The Facebook IPO scheduled for this week generated a wave of euphoria on Wall Street. But the enthusiasm did not always translate into money carts for investors.
Facebook is listed on the midpoint of the estimated range of $28 to $35 a share, starting with a market capitalization of about $86 billion dollars. That equates to 86 times its earnings for 2011, which was $1 billion. Now, we assume that shareholders want a 10% annual return on their investment. We then project to seven years from now. What will Facebook’s needed earnings and revenues be in order to produce returns?
In our experiment, by the middle of 2019, Facebook should go up 95% the price per share, assuming that there are no dividends paid (something that is common in fast-growing technology companies). It is also reasonable to assume that the network will add at least 1% to the number of shares each year, mainly by issuing stock options to its employees. “A very conservative estimate,” according to Steve O’Byrne of the consulting firm, Shareholder Value Advisors.
Therefore, with 7% of outstanding shares at a price that grows at 95% (i.e. 10% per year), Facebook will reach a market capitalization of 180 billion dollars in 2019.
It is impossible to know what price-earnings multiples Facebook will have in 2019, but we assume it is 20. That range is generous, since it means that investors are expecting more years of above-average growth, even after seven years of frenetic expansion.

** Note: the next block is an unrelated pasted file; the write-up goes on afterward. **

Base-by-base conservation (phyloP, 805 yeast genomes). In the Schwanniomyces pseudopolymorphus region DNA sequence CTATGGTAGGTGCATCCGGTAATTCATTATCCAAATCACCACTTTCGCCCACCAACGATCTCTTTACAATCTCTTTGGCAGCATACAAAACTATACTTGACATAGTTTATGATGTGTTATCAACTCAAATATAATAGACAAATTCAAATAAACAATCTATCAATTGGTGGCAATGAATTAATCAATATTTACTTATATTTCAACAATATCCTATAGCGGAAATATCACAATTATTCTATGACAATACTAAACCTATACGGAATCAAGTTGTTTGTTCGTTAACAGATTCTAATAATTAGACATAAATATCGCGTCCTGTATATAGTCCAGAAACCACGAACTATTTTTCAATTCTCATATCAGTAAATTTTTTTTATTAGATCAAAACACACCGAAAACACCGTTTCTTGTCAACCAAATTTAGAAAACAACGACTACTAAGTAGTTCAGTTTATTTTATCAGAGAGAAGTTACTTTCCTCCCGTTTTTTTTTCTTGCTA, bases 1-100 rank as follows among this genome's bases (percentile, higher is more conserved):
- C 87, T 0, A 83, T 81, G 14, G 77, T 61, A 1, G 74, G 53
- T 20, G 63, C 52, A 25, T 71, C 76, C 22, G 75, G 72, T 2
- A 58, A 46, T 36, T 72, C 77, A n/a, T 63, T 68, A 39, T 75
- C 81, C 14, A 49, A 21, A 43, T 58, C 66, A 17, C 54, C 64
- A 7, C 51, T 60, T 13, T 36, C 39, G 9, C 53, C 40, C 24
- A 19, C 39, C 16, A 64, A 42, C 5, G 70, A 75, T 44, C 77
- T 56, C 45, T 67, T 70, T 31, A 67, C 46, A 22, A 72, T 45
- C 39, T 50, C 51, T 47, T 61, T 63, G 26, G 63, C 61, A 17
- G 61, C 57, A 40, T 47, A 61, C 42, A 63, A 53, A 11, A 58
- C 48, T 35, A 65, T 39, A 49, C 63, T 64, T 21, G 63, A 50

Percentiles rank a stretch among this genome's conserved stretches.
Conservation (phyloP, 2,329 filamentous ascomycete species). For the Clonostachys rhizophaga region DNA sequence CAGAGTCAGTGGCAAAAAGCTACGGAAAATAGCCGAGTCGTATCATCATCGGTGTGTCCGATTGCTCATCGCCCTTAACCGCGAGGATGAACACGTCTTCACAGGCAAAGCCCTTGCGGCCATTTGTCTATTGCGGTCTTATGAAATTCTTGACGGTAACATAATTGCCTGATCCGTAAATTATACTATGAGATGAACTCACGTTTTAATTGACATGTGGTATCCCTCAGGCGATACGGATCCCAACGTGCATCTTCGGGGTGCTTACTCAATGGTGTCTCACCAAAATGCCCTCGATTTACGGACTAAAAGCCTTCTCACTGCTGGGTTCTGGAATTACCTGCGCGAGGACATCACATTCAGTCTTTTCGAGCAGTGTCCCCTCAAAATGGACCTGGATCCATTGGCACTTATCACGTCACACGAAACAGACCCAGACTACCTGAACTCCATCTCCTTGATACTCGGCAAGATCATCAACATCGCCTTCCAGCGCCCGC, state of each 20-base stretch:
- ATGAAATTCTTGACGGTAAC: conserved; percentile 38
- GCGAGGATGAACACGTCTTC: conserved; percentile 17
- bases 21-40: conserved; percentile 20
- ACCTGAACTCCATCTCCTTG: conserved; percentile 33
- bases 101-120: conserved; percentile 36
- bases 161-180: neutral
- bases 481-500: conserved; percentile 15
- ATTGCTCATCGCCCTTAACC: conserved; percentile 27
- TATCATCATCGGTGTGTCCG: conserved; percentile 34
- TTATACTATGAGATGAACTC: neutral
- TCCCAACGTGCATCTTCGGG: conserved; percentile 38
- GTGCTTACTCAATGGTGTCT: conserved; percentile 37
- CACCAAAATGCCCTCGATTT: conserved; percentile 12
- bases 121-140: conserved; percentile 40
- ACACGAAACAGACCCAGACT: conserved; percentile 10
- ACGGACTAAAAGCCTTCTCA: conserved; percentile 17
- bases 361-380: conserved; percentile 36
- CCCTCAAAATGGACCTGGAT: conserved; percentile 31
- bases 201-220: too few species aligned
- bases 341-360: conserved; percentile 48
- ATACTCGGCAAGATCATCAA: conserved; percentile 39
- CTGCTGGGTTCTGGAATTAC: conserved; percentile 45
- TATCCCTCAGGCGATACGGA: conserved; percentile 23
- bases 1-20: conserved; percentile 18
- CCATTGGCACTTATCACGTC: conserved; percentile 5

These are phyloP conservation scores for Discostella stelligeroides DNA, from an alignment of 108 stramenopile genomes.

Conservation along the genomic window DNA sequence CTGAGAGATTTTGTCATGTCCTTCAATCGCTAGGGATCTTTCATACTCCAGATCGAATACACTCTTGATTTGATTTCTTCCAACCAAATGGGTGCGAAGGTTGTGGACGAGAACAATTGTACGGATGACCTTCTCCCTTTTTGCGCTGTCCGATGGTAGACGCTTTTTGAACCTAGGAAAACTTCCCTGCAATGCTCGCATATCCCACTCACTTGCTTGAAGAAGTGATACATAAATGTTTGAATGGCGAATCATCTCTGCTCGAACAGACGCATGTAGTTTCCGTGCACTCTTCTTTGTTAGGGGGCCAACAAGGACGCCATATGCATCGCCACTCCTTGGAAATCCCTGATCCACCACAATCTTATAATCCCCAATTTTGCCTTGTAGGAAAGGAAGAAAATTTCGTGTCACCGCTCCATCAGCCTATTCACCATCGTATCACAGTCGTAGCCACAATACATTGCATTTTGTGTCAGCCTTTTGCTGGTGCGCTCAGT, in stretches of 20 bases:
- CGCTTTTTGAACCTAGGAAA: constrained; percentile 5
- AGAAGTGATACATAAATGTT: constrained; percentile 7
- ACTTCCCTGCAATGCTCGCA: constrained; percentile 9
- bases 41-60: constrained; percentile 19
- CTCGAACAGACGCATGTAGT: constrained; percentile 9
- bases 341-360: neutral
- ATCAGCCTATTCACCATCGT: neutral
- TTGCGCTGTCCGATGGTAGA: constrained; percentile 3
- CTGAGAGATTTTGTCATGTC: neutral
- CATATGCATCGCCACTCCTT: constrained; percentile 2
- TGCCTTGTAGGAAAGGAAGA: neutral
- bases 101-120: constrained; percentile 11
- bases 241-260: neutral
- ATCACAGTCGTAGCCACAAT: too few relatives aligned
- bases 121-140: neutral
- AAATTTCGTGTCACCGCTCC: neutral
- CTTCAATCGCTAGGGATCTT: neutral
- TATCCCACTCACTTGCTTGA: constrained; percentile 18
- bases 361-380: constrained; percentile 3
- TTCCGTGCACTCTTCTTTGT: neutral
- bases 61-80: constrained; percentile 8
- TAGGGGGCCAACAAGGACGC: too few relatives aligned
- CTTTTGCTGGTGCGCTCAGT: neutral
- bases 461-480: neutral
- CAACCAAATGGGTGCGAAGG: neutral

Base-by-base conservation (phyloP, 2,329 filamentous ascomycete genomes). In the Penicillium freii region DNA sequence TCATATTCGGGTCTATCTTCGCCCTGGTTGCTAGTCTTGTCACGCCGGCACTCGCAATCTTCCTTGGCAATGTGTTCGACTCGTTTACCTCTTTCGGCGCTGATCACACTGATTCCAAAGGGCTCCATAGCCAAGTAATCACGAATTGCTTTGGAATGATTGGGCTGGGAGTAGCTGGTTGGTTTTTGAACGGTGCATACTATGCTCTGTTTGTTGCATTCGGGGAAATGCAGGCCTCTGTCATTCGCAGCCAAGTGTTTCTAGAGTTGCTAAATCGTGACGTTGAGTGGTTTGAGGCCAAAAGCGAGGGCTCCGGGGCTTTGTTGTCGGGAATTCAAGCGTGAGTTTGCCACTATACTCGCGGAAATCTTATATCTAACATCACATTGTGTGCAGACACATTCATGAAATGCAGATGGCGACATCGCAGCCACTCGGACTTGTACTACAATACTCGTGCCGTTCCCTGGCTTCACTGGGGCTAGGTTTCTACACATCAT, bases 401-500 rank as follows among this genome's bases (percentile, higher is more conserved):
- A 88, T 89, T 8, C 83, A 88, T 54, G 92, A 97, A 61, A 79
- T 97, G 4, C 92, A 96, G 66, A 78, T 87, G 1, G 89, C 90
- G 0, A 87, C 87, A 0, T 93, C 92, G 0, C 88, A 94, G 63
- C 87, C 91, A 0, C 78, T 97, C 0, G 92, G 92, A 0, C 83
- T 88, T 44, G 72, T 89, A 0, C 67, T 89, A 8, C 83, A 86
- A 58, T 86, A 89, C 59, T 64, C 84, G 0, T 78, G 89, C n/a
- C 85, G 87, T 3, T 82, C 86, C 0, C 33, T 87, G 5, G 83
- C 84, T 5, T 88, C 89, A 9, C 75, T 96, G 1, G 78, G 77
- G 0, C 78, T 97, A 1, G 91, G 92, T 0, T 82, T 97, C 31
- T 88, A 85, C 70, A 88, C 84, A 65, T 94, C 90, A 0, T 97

Therefore, Facebook would need to gain nearly $9 billion to deliver to investors a decent, if not spectacular, 10% return. That’s a compound annual growth rate of 37%. Only between mid 2018 and mid-2019, Facebook would have to generate additional 2.5 billion dollars in profits. Also, they need to earn 37% for each dollar of earnings to reinvest. That’s three times the average return on equity of large U.S. companies.
Now, we expand our horizon to five years and assume that those 10% returns are still coming. By then, the price-earnings ratio of Facebook should be a little less, say to 18, reflecting its status as a mature giant. Thus, in 2023, the market value of Facebook will be up to another 66% which is needed to settle at 297 billion. Their earnings would amount to 16.5 billion dollars in our hypothetical PER of 18.
For context, the value would exceed the current value of Microsoft. It is worth noting that only nine Fortune 500 companies earned 15 billion dollars or more in 2011.
If Facebook keeps the sales margin of 27% in 2011, its revenue would have to reach 61 billion dollars for the year 2023. In turn, it is expected that the world advertising revenues will grow from 430 billion dollars today to more than 700 billion dollars in 2023. So Facebook would strive to grab something like 8% of all global advertising market in 12 years, stealing market shares from Google and News Corp.